There are fears that Scotland will become a nanny state if Nicola Sturgeon’s government rolls out its own digital identity platform next year.
SNP announced earlier this week they’ll run a pilot with Disclosure Scotland in 2023 to trial their own platform. Using the pilot, users will be able to access multiple Disclosure Scotland services with one set of login information.
According to their website:
“Disclosure Scotland helps employers make safer decisions when they’re recruiting people. It also makes sure unsuitable people do not work with vulnerable groups, including children.”
So this is about screening users and denying services if you don’t conform to the government’s rules. Just as in the Covid era, no vaccine no access.
The English and Welsh are also planning to run their own platforms, but it’s thought Scotland will be the first.
Eventually, digital IDs will be rolled out for other services in the country like Social Security Scotland and health care. In hospitals and GPs, using digital IDs could cause confusion and more work for staff, and people could get turned away if they don’t have one.
It’s going to cost up to £83.5 million for the SNP Government’s Digital Identity Service.
The Scottish government has been working on a digital identity platform for five years. A short alpha phase of the government’s online identity assurance program was launched in 2018. Scott Logic was awarded the contract in 2021, and they started working on it in April. The first pilot should be ready in 2023.
And according to Scott Logic:
“Our vision is to introduce a digital identity service for users, that provides a safe and easy way for people to prove that they are eligible for a public service or benefit online.”
It’ll soon be mandatory to have a digital identity to get public services.
There’s also a partnership between Scotland’s digital identity service team and Experian, a credit scoring company. This part of the service is supported by a two-year contract. It’ll check for evidence that the user exists in the real world. It’ll identify potentially fraudulent activity, check the validity of documents, and match a user’s photo against an official document.
Currently, photo IDs like driving licenses and passports are used to verify your identity, but the government plans to include EU biometric residency cards as well. Also, they’re looking to expand it to include knowledge-based verification, like government data.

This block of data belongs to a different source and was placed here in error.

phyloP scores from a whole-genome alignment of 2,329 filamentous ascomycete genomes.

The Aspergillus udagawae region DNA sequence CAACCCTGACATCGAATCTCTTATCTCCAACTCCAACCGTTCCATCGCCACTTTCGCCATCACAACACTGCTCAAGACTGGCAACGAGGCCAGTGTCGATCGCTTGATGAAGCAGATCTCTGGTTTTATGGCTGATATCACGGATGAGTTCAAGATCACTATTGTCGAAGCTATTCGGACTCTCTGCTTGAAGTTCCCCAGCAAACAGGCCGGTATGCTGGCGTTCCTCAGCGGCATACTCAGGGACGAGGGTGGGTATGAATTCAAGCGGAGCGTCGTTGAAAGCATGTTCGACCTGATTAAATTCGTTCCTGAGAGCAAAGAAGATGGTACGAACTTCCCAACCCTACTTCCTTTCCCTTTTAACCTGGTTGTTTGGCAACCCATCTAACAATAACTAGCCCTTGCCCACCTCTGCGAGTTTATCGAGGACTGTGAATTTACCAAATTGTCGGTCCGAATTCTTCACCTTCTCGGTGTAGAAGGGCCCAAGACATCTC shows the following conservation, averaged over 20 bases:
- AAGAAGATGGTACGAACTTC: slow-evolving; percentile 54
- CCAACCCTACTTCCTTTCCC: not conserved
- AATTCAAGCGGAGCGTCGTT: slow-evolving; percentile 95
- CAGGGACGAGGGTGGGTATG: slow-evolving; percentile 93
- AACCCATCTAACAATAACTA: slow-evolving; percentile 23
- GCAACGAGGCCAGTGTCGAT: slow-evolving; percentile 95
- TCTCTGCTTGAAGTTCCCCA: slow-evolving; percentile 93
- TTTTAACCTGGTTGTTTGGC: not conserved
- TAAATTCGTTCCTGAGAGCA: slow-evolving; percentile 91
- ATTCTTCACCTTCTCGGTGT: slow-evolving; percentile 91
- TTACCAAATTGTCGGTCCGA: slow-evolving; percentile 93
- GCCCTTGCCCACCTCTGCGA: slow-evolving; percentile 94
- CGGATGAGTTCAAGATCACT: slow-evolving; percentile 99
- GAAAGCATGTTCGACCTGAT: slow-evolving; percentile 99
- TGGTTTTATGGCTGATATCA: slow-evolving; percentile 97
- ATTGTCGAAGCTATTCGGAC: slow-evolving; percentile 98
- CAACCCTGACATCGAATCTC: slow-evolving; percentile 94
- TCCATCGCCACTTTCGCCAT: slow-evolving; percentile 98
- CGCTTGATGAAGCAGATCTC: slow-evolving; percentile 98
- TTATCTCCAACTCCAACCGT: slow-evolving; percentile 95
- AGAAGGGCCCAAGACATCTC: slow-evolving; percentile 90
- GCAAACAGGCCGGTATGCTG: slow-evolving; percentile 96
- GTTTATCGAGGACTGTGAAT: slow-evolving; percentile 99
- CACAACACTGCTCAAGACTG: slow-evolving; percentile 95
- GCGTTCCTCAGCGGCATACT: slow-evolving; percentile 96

🏴 Scotland openly admitting they’ll link #digitalidentity to digital wallets.
— STOPCOMMONPASS ❌ (@org_scp) November 19, 2022
The digital identity system will also be linked to a broader digital wallet or a digital locker.
Those attributes will be stored so users can use them for other services that aren’t part of the pilot but will be available in the future.
A Scottish government policy lead for digital identity, Gavin Ross, is leading this project and he has said:
“There are new benefits and upcoming products being rolled out by Social Security Scotland all the time, and we are also in discussions with our colleagues in health about how we can support the services they provide.
“We’re looking outside of Scotland, interested to see how we can support people coming from abroad, and also looking at what’s happening with the EU system quite closely.”
“And we’re really interested in the possibility of giving people the option to share verified identity information between platforms.”
The Scottish government is also working closely with colleagues in the UK government on One Login.
Digital ID will be used for surveillance.
Digital identity schemes like the one in Scotland are being pushed by the World Economic Forum. A blueprint document called Advancing Digital Agencies: The Power of Data Intermediaries was released in February.
In the section on Government intermediaries: – It wrote:
“A public body or government agency could take on the role of an intermediary, especially as it relates to data coming from public bodies. Therefore, it can also act as an aggregator or gateway for such information. Such an intermediary could play an even broader role in making the data more easily accessible, identifiable, searchable and usable, including coordinating interoperable systems, especially across the public sector at least.”
The WEF document also stated that:
“The Government of the United Kingdom also recently commissioned a report on data intermediaries that has determined they can empower both people and businesses in data sharing activity. As governments seek to regulate data sharing, agile, innovative and positive solutions will be needed.”
In a separate independent report titled “Unlocking the value of data: Exploring the role of data intermediaries,” published on 22 July 2021. The UK Government wrote:
“The government’s National Data Strategy sets out to unlock the vast potential of public- and privately-held data in the United Kingdom to drive innovation, boost productivity, create new businesses and jobs, and improve public services.”
As data aggregators with gateways to personal information, these governments and their agencies are taking on the role of intermediaries as defined by the WEF.
Data is the upcoming oil. We will be judged by every attribute, every human characteristic, in a kind of global hunger game.
We all need to realize that our ‘governments’ aren’t representing their people or country anymore, they’re selling us off to tech parasites. No one of them should be in power, none of them are fit for purpose and as we saw with the NHS patient data and Palantir, it could turn into a global data fire sale.